Wednesday, December 12, 2007

HMCS Terra Nova: Just sink it

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CDNN
By Ronald Zajac
December 12, 2007

BROCKVILLE, Ontario — The man who once led a local effort to sink a warship in the St. Lawrence River here is cheering a new group's attempt to do the same thing.

But former city councillor Doug Campbell said the latest attempt to create an artificial reef that will draw more scuba divers will have to cross some difficult bureaucratic waters and could risk running aground on the issue of liability.

However, the secretary of the newest group's board of directors said his group has already navigated around that problem.

In the late 1990s and 2000, Campbell was chairman of the St. Lawrence Artificial Reef Association (SARA), which mounted an unsuccessful three-year effort to acquire the HMCS Gatineau and sink it in the river here.

Now, a group called the Eastern Ontario Artificial Reef Association (EOARA) has made a $150,000 bid to buy the 2,800-tonne HMCS Terra Nova, a 372-foot anti-submarine destroyer escort built in 1956, to sink in the St. Lawrence River just west of Brockville.

The plan is to tow the decommissioned vessel, now docked at CFB Halifax, over here and sink it in the river two miles east of Brown's Bay, about 3,000 feet offshore and 130 feet down, by summer 2009.

The group unveiled its plans to the public in Gananoque on Friday.

Proponents believe the $2-million project will generate $8 million in tourism income for eastern Ontario in its first year and attract more than 6,000 divers annually.

EOARA is seeking up to $1.5 million from the federal and provincial governments for the project.

"I'm very pleased that they're doing it and I wish them the absolute best of luck," Campbell said Sunday.

Campbell said his group was ultimately unable to get assurances that, were an unfortunate accident ever to happen to a diver on the artificial reef, SARA members would not be personally liable.

"The problem really was that you couldn't get a yes or a no out of anybody in the government," said Campbell.

"The thing that killed it, in my view, was the question of liability."

A group from Kingston eventually took over SARA's bid for the Gatineau but was unsuccessful, said Campbell, who is willing to share information with EOARA on the latest bid.

Rockport resident Michael Ryan, secretary-treasurer of the six-member EOARA board, said Sunday the group has already got a government agency, which has asked not to be identified, to co-sign on an insurance policy that will fully cover EOARA members for a full year after the ship is sunk.

After that, said Ryan, the wreck reverts to Crown property, just like the other wrecks in the area, so liability is no longer at issue.

Over the weekend, a longtime river watcher also gave the new project a qualified thumbs-up.

Don Ross, executive director of the Frontenac Arch Biosphere Reserve board of directors, said the EOARA project could be beneficial, as long as the new wreck is monitored for its impact on the river.

Ross suggested on the weekend the divers who visit the wreck could provide those crucial sets of eyes on the ship's effects.

Ross's board oversees the UNESCO-designated biosphere reserve located roughly between Brockville, Gananoque and Westport, which includes St. Lawrence Islands National Park.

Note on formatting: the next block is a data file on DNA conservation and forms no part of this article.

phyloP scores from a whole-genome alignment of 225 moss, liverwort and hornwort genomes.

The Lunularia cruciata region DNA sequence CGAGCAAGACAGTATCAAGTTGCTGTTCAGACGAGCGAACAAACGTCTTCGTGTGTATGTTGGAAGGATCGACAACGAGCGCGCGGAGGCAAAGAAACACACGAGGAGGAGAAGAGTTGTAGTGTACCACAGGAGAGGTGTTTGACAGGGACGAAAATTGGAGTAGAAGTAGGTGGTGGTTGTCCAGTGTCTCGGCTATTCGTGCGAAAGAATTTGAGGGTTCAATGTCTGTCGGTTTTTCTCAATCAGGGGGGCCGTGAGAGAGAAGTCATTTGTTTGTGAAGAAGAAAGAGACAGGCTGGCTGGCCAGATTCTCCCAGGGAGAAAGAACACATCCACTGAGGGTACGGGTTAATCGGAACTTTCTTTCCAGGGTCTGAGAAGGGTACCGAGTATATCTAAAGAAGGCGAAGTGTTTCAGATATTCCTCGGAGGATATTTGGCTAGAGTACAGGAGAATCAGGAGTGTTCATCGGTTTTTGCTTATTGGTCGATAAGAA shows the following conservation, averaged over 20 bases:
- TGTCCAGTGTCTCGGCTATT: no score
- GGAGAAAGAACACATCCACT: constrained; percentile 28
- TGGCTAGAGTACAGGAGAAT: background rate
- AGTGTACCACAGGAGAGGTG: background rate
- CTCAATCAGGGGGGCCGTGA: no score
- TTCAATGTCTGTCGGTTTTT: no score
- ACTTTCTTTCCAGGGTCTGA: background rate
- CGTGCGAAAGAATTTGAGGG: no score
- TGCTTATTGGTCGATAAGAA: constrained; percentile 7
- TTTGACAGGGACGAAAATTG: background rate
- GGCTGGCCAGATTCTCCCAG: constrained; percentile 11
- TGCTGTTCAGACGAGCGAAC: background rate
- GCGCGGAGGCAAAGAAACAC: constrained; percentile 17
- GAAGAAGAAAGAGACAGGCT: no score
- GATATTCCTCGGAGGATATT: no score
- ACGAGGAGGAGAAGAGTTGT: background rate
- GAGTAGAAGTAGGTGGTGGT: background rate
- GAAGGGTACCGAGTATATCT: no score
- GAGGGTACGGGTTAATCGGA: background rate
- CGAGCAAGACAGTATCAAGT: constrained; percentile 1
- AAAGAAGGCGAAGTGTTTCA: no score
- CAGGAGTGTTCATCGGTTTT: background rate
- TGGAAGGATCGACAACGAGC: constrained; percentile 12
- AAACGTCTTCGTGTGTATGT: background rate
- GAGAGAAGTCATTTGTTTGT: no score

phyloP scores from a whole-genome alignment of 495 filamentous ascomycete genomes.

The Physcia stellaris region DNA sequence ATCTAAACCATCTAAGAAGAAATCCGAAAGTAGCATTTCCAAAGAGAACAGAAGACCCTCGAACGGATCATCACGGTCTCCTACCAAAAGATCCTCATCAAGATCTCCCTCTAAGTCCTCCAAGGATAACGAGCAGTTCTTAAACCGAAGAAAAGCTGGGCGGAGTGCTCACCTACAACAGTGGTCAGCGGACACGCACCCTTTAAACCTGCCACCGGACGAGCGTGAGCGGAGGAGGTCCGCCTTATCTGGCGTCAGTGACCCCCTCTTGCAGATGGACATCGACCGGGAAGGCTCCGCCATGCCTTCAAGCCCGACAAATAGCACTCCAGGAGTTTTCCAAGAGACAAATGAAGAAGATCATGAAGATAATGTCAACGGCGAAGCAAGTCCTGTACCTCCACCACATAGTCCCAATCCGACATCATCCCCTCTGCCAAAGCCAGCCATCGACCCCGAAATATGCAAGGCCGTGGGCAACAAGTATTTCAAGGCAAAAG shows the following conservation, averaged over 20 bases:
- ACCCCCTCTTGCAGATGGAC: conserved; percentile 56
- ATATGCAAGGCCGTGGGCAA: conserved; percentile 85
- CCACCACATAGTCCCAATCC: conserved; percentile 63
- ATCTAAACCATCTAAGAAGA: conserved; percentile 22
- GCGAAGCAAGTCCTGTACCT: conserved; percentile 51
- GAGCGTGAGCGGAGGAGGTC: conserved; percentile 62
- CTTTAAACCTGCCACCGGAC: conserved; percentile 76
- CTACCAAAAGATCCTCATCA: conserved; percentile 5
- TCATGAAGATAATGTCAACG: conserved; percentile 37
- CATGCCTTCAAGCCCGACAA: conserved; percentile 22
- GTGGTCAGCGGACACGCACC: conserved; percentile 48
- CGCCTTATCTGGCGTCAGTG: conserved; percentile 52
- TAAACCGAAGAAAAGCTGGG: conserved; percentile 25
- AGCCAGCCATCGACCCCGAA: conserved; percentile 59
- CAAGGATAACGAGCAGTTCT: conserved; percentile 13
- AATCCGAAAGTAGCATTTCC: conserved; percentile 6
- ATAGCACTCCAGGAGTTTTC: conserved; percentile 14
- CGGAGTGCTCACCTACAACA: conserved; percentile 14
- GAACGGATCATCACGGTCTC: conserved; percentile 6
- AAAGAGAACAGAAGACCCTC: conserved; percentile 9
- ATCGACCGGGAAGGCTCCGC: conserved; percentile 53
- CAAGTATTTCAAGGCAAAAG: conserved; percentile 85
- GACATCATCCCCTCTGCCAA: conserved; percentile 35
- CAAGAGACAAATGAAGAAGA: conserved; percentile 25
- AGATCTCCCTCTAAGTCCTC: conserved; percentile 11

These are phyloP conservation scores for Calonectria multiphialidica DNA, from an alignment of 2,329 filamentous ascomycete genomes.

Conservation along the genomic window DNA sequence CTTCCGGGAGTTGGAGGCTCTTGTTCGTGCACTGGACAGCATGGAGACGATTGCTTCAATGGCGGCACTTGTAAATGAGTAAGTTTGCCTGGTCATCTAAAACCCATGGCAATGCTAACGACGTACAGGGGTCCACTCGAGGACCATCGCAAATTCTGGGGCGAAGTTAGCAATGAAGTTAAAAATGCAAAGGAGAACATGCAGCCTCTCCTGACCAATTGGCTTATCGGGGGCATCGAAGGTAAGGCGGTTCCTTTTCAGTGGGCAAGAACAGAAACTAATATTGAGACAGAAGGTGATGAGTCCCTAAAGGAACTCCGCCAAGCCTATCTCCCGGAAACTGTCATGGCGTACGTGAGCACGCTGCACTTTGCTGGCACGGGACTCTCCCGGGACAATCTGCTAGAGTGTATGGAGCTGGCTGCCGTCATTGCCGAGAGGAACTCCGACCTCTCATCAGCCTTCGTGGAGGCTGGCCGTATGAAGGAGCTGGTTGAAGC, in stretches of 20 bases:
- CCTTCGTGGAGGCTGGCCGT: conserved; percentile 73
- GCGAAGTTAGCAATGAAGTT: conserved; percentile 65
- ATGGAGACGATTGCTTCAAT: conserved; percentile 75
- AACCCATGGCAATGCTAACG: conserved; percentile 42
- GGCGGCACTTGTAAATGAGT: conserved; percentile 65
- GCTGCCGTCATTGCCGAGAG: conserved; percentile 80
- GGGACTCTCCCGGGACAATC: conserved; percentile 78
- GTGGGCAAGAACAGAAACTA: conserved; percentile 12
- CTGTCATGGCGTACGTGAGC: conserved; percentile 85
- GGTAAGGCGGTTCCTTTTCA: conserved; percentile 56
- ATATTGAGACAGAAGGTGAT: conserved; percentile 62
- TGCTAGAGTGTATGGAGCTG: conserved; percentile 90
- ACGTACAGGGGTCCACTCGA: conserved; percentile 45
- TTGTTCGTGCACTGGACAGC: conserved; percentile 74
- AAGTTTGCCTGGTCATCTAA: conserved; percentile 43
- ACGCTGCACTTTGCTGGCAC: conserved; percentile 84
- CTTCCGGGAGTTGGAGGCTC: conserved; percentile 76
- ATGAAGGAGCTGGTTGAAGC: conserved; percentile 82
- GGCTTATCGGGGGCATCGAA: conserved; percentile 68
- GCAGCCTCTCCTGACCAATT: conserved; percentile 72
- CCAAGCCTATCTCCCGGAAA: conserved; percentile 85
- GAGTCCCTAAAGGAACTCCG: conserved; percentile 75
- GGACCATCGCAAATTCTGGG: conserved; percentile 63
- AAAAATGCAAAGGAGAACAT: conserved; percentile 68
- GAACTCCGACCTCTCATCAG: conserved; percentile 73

Like many federal and provincial officials, Ross wants to make sure the ship does not pose an environmental threat.

"Anyone would have a concern that the boat was entirely cleaned up before it went into the water."

Ross is confident current regulations are strict enough to address this issue, but he hopes the authorities will also monitor the impact this massive wreck would have on the river once it is down.

There are already many steel-hulled wrecks on the bottom of the Great Lakes that could serve as models for this project, said Ross.

And the divers who would visit the battleship could provide authorities with their observations about such things as changes in species on the riverbed, he said.

Overall, said Ross, the EOARA project sounds like a "win-win," bringing the area economic benefits, as long as it is properly monitored.

The project got the enthusiastic backing on the weekend of a Brockville dive shop owner who was also involved with the earlier project.

"It's awesome," said Dive Brockville Adventure Centre owner Helen Cooper, who was the secretary of SARA.

She agrees with supporters' arguments that a new, large wreck would move diver traffic off the area's much older wooden wrecks, which are now feeling the effects of heavy diver traffic.

"It helps preserve our marine heritage."

Cooper is also confident the Terra Nova will be scrubbed clean before it is sunk so it will not create an environmental hazard.

"If anything, it's a benefit to the environment because it provides habitat," said Cooper, noting the large ship will provide many species with shelter and a place to feed, nest and spawn.

In a subsequent e-mail to The Recorder and Times, Cooper said divers would definitely be able to monitor the wreck for Ontario's Ministry of Natural Resources.

"We monitor the existing wrecks for changes in conditions and notice any changes in marine life such as the rise and decline of zebra mussels, increased gobies and increase in fresh water sponges," she wrote. "It would be easy to set up a committee of local divers to record specific information for MNR."

EOARA made a presentation to the Upper St. Lawrence Scuba Charter Association at Buds on the Bay Sunday morning and it was well-received, Cooper added.


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www.artificial-reefs.blogspot.com

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